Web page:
Trump v. the Ruling Class

[EDITORS’ NOTE: Angelo Codevilla is—though he would likely disavow the honor—one of a small number of thinkers who anticipated Trumpism.  In an extremely prescient article published nearly six years ago (!) and subsequently turned into a book, Codevilla sketches the outlines of America’s bipartisan, Davoisie “ruling class” and shows how little their interests overlap with, and often diametrically oppose, those of the American people.  But while Codevilla’s diagnosis may concur with Trump’s, when it comes to the cure, he is emphatically opposed.  We are honored to present, once again, the thoughts of one of our great teachers—this time on what Codevilla gets right, and where his analysis could use some fine tuning.]

Codevilla understands the ruling elite in terms of a class interest—the court as opposed to the country party.  But that makes sense when the authority of the political is understood in terms of economic and social classes: aristocracy or oligarchy versus the people or the poor.

The authority of the ruling elite in America is not social, economic, or even political.  What unites the ruling elite—what establishes their prominence and legitimizes their public authority—is knowledge.  They understand the world through their attachment to their professions: academia, science, economics, business, media, entertainment, and even religion.  They have no political consciousness of themselves as a class.  Many of them do not even think of themselves as political.  They are professionals, whose interest and loyalty is to what it is they profess to study and what they think they know.

What unites them, and establishes their intellectual and political authority, is their role in the production of what passes for knowledge in the administrative state.  The administrative state has made it possible to politicize the elites in a manner that disguises their political role.  When nearly every social, economic, scientific, religious, political problem is decided in a bureaucratic, or legal, way—and always from a central authority (Washington mostly, but sometimes New York or one or two other places)—the professional elites are given a stake in the political and bureaucratic world.  That is why public intellectuals, liberal or conservative, detect the danger—to their interests—from Trump.

Codevilla’s attempt to equate Trump and Obama misses the mark.  Obama has far more in common with both Bushes (and of course with the Clintons) than he does with Trump.  All of the latter have all utilized the ruling elites to help them create strategic and scientific appeals to organized minority groups, whose geographic and political identity (race, gender, ethnicity) is established and legitimized in order to make elections more predictable by dividing the electorate.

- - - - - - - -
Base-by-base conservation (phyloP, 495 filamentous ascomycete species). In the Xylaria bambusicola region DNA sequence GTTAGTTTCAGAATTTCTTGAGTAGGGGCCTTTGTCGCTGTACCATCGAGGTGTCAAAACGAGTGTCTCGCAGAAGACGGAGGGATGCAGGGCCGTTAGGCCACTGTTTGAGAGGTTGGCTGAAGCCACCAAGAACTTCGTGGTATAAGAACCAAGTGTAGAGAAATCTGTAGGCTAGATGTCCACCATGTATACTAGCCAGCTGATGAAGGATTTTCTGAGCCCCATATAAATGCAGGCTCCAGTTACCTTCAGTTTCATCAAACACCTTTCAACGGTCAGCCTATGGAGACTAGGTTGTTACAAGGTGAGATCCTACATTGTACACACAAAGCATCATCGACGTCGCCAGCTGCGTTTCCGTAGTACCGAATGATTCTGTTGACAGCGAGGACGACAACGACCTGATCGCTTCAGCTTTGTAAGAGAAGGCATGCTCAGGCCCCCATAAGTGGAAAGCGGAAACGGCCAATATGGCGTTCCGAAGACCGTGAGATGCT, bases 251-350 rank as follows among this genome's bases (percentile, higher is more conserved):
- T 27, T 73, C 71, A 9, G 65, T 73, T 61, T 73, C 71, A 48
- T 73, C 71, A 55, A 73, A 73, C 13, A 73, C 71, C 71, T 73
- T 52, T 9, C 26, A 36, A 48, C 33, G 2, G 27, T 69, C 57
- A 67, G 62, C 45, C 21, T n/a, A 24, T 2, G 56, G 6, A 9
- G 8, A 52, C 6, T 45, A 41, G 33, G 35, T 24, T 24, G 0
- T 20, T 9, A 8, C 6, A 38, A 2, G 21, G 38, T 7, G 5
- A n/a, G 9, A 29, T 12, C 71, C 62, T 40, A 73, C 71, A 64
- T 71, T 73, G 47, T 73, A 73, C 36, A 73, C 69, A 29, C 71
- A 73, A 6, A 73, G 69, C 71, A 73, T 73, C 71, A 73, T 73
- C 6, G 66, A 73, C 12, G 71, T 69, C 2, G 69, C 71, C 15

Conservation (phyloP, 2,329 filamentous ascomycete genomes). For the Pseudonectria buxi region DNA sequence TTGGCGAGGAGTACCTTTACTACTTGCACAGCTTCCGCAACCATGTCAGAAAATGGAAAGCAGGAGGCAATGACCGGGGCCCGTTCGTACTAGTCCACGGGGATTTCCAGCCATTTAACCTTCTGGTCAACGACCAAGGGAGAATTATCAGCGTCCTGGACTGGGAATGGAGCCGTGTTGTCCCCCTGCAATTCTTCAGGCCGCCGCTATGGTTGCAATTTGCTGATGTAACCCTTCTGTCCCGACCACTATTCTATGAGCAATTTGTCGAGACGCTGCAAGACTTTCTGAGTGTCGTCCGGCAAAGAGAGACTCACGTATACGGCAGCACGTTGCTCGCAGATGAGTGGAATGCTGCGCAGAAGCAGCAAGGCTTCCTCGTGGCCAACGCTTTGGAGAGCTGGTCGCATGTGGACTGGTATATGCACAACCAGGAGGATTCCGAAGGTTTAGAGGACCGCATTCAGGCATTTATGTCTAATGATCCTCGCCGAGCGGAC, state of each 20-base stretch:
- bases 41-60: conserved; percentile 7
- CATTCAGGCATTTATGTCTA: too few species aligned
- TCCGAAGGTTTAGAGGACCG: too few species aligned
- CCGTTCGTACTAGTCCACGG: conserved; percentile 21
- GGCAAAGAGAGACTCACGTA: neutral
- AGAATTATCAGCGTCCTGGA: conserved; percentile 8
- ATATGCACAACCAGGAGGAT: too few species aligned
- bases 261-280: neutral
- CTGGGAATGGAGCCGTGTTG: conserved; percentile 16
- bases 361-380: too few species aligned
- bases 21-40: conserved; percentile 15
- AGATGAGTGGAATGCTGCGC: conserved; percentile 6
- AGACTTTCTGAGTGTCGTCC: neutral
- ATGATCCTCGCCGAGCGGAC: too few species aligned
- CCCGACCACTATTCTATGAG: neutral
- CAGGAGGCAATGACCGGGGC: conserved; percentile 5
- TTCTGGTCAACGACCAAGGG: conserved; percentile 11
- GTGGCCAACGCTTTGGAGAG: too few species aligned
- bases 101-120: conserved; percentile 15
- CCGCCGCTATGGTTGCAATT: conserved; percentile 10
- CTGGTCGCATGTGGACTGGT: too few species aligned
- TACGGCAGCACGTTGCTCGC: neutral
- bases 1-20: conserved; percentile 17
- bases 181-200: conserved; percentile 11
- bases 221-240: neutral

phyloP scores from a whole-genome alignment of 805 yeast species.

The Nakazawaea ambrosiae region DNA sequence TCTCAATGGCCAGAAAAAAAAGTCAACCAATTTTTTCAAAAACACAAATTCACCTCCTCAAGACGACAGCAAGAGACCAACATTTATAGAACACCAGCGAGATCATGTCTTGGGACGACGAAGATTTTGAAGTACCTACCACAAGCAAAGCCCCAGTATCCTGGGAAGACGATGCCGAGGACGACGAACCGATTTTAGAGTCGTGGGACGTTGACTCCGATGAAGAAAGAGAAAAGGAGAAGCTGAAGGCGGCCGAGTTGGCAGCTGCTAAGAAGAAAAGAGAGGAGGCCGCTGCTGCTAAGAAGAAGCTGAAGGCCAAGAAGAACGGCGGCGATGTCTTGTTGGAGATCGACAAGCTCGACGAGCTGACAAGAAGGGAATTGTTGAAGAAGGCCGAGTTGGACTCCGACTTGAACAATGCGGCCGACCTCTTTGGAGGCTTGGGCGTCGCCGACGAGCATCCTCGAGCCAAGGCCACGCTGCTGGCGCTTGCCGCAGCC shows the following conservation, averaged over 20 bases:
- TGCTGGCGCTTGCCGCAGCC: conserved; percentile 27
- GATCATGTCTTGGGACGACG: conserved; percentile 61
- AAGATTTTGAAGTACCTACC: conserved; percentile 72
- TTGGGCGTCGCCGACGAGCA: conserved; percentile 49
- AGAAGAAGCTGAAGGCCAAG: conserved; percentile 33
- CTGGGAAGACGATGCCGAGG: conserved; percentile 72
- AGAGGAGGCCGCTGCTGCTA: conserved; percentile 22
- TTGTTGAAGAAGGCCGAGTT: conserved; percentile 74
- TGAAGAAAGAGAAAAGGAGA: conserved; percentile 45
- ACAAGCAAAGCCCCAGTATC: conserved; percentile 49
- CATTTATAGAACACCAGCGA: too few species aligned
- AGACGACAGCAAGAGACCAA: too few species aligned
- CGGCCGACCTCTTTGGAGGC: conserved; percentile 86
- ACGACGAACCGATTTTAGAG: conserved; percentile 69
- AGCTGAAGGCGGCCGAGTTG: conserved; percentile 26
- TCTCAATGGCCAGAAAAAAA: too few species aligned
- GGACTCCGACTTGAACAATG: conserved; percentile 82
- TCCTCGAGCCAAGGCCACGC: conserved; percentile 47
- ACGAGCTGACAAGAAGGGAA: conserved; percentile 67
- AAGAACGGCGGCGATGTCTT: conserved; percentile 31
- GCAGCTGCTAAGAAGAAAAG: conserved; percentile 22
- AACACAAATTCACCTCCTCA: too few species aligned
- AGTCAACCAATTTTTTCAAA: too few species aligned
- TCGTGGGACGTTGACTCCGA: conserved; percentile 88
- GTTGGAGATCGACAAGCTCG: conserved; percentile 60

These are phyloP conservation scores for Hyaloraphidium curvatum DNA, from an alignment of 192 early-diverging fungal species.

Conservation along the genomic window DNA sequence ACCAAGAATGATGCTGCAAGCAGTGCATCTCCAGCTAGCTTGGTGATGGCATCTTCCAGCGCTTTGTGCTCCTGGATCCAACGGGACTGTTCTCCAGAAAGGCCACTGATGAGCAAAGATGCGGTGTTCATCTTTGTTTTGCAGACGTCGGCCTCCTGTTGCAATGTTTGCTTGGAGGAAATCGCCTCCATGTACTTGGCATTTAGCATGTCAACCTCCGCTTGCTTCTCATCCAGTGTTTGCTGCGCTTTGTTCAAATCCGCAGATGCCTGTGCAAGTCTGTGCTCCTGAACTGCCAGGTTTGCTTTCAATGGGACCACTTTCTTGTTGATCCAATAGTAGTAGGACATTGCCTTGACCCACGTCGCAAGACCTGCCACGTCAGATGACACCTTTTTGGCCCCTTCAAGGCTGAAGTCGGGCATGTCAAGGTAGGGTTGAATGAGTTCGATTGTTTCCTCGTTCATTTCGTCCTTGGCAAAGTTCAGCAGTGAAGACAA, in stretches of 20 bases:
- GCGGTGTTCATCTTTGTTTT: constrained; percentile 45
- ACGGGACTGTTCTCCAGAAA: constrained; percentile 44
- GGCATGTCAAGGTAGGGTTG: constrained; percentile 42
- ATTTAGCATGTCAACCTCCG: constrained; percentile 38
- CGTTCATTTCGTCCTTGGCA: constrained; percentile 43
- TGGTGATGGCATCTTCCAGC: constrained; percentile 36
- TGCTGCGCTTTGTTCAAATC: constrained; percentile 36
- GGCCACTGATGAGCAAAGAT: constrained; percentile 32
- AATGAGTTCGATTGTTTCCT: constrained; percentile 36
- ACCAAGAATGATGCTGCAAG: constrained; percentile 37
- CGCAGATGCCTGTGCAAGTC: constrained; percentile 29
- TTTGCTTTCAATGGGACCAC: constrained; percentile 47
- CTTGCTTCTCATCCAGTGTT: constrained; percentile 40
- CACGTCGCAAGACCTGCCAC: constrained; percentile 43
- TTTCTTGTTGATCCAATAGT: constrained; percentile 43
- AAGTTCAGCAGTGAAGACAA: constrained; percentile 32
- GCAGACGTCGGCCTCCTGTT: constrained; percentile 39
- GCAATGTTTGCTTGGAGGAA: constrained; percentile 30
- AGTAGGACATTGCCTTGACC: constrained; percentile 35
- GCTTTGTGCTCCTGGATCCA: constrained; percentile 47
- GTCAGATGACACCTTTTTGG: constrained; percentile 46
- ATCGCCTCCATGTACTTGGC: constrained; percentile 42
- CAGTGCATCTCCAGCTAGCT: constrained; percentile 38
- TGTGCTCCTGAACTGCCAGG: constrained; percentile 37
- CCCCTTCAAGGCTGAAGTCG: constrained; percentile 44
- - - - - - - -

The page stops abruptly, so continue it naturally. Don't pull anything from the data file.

Trump, by contrast, is making an appeal that attempts to unify the electorate by focusing on what all citizens have in common.  His appeal is directed to citizens (not the knowledge elite), to those who seek to pursue a common good on behalf of the country’s true sovereign, the people.  Recent presidents, whenever they have made an appeal based on a common good—whether Obama’s rhetoric of getting past race, or Bush’s (abandoned) promise of no more foreign policy adventurism–once elected they’ve all ruled on behalf of the organized groups that provide their core support while ignoring the broader public appeal that provides the margin of victory.  I think that actually Chris Matthews is closer to understanding Trump’s appeal.  He noted that it seems as if Rubio and Cruz talk always about government, while only Trump speaks about the country.  Pat Caddell also observed that in the debate which Trump skipped, the talk reverted to government and policy, ignoring the kind of regime questions that Trump always brings to the fore.

If Trump is going to exercise his will in the same manner as Obama, why does Trump make his case directly to the people, and not to the interests?  Did not Clinton, Bush and Obama alike all exercise their will on behalf of the administrative state?  And did not Congress and the courts go along with their use of executive power in the service of the administrative state?

If America were still properly a constitutional republic, we would not have to fear the will of the executive; the legislative branch could easily bring it to heel.  The problem is that all of the establishment elites are defenders of the administrative state.  The question is whether Trump will be able to begin the process of re-establishing the authority of the people.  In appealing directly to them, he has bypassed the intellectual authority of the knowledge elite.  I think Codevilla’s analysis underestimates what the rational or administrative state really is dependent upon.  The real source of power in the modern state is the research university.

—Cato the Elder